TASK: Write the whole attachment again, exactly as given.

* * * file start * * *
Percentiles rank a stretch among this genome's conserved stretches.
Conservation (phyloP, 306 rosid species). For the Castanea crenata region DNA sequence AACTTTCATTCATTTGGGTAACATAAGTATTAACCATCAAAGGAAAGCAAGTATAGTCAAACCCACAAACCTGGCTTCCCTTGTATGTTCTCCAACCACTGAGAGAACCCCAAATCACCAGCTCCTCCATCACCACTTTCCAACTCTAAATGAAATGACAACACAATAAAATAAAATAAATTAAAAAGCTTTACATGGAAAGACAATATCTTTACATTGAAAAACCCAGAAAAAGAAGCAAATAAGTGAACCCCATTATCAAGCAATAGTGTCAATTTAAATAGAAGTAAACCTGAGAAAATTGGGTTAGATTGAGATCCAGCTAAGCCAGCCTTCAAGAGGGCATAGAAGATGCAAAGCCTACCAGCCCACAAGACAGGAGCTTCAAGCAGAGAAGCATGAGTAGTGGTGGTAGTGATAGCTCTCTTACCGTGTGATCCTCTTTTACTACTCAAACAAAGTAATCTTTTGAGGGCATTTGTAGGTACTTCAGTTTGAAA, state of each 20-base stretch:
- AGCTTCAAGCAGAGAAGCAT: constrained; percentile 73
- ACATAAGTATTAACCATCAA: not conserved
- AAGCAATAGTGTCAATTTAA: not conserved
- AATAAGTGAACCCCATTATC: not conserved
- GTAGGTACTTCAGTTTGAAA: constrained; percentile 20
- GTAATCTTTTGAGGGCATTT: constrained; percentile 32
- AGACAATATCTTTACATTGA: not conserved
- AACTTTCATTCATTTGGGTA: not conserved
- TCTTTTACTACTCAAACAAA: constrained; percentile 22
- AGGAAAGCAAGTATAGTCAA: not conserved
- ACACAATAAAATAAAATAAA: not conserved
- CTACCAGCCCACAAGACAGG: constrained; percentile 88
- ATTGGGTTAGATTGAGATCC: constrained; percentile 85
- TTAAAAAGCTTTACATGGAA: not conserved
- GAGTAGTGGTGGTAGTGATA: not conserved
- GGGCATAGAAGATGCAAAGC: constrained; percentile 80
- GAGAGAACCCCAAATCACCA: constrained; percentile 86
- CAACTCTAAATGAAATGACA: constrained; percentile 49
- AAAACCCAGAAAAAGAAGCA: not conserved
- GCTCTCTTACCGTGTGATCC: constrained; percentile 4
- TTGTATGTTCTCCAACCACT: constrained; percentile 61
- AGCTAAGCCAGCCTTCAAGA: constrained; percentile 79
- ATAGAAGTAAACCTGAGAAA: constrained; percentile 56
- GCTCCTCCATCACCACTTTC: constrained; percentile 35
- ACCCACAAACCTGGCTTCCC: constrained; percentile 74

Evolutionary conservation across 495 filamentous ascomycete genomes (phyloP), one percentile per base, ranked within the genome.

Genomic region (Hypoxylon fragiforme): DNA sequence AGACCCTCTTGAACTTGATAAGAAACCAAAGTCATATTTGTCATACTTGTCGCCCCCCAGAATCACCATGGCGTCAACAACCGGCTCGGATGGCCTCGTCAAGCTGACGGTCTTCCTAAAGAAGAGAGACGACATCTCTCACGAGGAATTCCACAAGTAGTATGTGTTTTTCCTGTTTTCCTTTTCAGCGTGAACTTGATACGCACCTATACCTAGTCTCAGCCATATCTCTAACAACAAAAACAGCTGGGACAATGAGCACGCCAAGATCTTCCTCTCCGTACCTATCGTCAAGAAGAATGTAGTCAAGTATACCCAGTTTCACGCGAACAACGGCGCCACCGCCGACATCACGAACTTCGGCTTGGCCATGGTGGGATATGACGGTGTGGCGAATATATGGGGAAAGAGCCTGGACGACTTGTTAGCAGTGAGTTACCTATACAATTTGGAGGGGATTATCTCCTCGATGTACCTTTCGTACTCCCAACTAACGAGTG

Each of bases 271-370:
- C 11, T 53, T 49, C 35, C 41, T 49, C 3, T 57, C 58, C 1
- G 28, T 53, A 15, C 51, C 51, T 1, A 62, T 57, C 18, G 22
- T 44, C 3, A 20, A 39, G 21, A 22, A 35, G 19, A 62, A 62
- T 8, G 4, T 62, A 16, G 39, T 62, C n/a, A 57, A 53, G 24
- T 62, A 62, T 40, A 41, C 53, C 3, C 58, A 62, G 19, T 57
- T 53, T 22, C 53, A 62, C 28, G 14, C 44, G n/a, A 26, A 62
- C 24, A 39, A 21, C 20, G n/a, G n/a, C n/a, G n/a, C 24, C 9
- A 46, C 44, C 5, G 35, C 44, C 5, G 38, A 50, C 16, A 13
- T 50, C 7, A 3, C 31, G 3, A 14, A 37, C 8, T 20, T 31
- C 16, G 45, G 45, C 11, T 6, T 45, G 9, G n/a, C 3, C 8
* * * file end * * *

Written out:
Percentiles rank a stretch among this genome's conserved stretches.
Conservation (phyloP, 306 rosid species). For the Castanea crenata region DNA sequence AACTTTCATTCATTTGGGTAACATAAGTATTAACCATCAAAGGAAAGCAAGTATAGTCAAACCCACAAACCTGGCTTCCCTTGTATGTTCTCCAACCACTGAGAGAACCCCAAATCACCAGCTCCTCCATCACCACTTTCCAACTCTAAATGAAATGACAACACAATAAAATAAAATAAATTAAAAAGCTTTACATGGAAAGACAATATCTTTACATTGAAAAACCCAGAAAAAGAAGCAAATAAGTGAACCCCATTATCAAGCAATAGTGTCAATTTAAATAGAAGTAAACCTGAGAAAATTGGGTTAGATTGAGATCCAGCTAAGCCAGCCTTCAAGAGGGCATAGAAGATGCAAAGCCTACCAGCCCACAAGACAGGAGCTTCAAGCAGAGAAGCATGAGTAGTGGTGGTAGTGATAGCTCTCTTACCGTGTGATCCTCTTTTACTACTCAAACAAAGTAATCTTTTGAGGGCATTTGTAGGTACTTCAGTTTGAAA, state of each 20-base stretch:
- AGCTTCAAGCAGAGAAGCAT: constrained; percentile 73
- ACATAAGTATTAACCATCAA: not conserved
- AAGCAATAGTGTCAATTTAA: not conserved
- AATAAGTGAACCCCATTATC: not conserved
- GTAGGTACTTCAGTTTGAAA: constrained; percentile 20
- GTAATCTTTTGAGGGCATTT: constrained; percentile 32
- AGACAATATCTTTACATTGA: not conserved
- AACTTTCATTCATTTGGGTA: not conserved
- TCTTTTACTACTCAAACAAA: constrained; percentile 22
- AGGAAAGCAAGTATAGTCAA: not conserved
- ACACAATAAAATAAAATAAA: not conserved
- CTACCAGCCCACAAGACAGG: constrained; percentile 88
- ATTGGGTTAGATTGAGATCC: constrained; percentile 85
- TTAAAAAGCTTTACATGGAA: not conserved
- GAGTAGTGGTGGTAGTGATA: not conserved
- GGGCATAGAAGATGCAAAGC: constrained; percentile 80
- GAGAGAACCCCAAATCACCA: constrained; percentile 86
- CAACTCTAAATGAAATGACA: constrained; percentile 49
- AAAACCCAGAAAAAGAAGCA: not conserved
- GCTCTCTTACCGTGTGATCC: constrained; percentile 4
- TTGTATGTTCTCCAACCACT: constrained; percentile 61
- AGCTAAGCCAGCCTTCAAGA: constrained; percentile 79
- ATAGAAGTAAACCTGAGAAA: constrained; percentile 56
- GCTCCTCCATCACCACTTTC: constrained; percentile 35
- ACCCACAAACCTGGCTTCCC: constrained; percentile 74

Evolutionary conservation across 495 filamentous ascomycete genomes (phyloP), one percentile per base, ranked within the genome.

Genomic region (Hypoxylon fragiforme): DNA sequence AGACCCTCTTGAACTTGATAAGAAACCAAAGTCATATTTGTCATACTTGTCGCCCCCCAGAATCACCATGGCGTCAACAACCGGCTCGGATGGCCTCGTCAAGCTGACGGTCTTCCTAAAGAAGAGAGACGACATCTCTCACGAGGAATTCCACAAGTAGTATGTGTTTTTCCTGTTTTCCTTTTCAGCGTGAACTTGATACGCACCTATACCTAGTCTCAGCCATATCTCTAACAACAAAAACAGCTGGGACAATGAGCACGCCAAGATCTTCCTCTCCGTACCTATCGTCAAGAAGAATGTAGTCAAGTATACCCAGTTTCACGCGAACAACGGCGCCACCGCCGACATCACGAACTTCGGCTTGGCCATGGTGGGATATGACGGTGTGGCGAATATATGGGGAAAGAGCCTGGACGACTTGTTAGCAGTGAGTTACCTATACAATTTGGAGGGGATTATCTCCTCGATGTACCTTTCGTACTCCCAACTAACGAGTG

Each of bases 271-370:
- C 11, T 53, T 49, C 35, C 41, T 49, C 3, T 57, C 58, C 1
- G 28, T 53, A 15, C 51, C 51, T 1, A 62, T 57, C 18, G 22
- T 44, C 3, A 20, A 39, G 21, A 22, A 35, G 19, A 62, A 62
- T 8, G 4, T 62, A 16, G 39, T 62, C n/a, A 57, A 53, G 24
- T 62, A 62, T 40, A 41, C 53, C 3, C 58, A 62, G 19, T 57
- T 53, T 22, C 53, A 62, C 28, G 14, C 44, G n/a, A 26, A 62
- C 24, A 39, A 21, C 20, G n/a, G n/a, C n/a, G n/a, C 24, C 9
- A 46, C 44, C 5, G 35, C 44, C 5, G 38, A 50, C 16, A 13
- T 50, C 7, A 3, C 31, G 3, A 14, A 37, C 8, T 20, T 31
- C 16, G 45, G 45, C 11, T 6, T 45, G 9, G n/a, C 3, C 8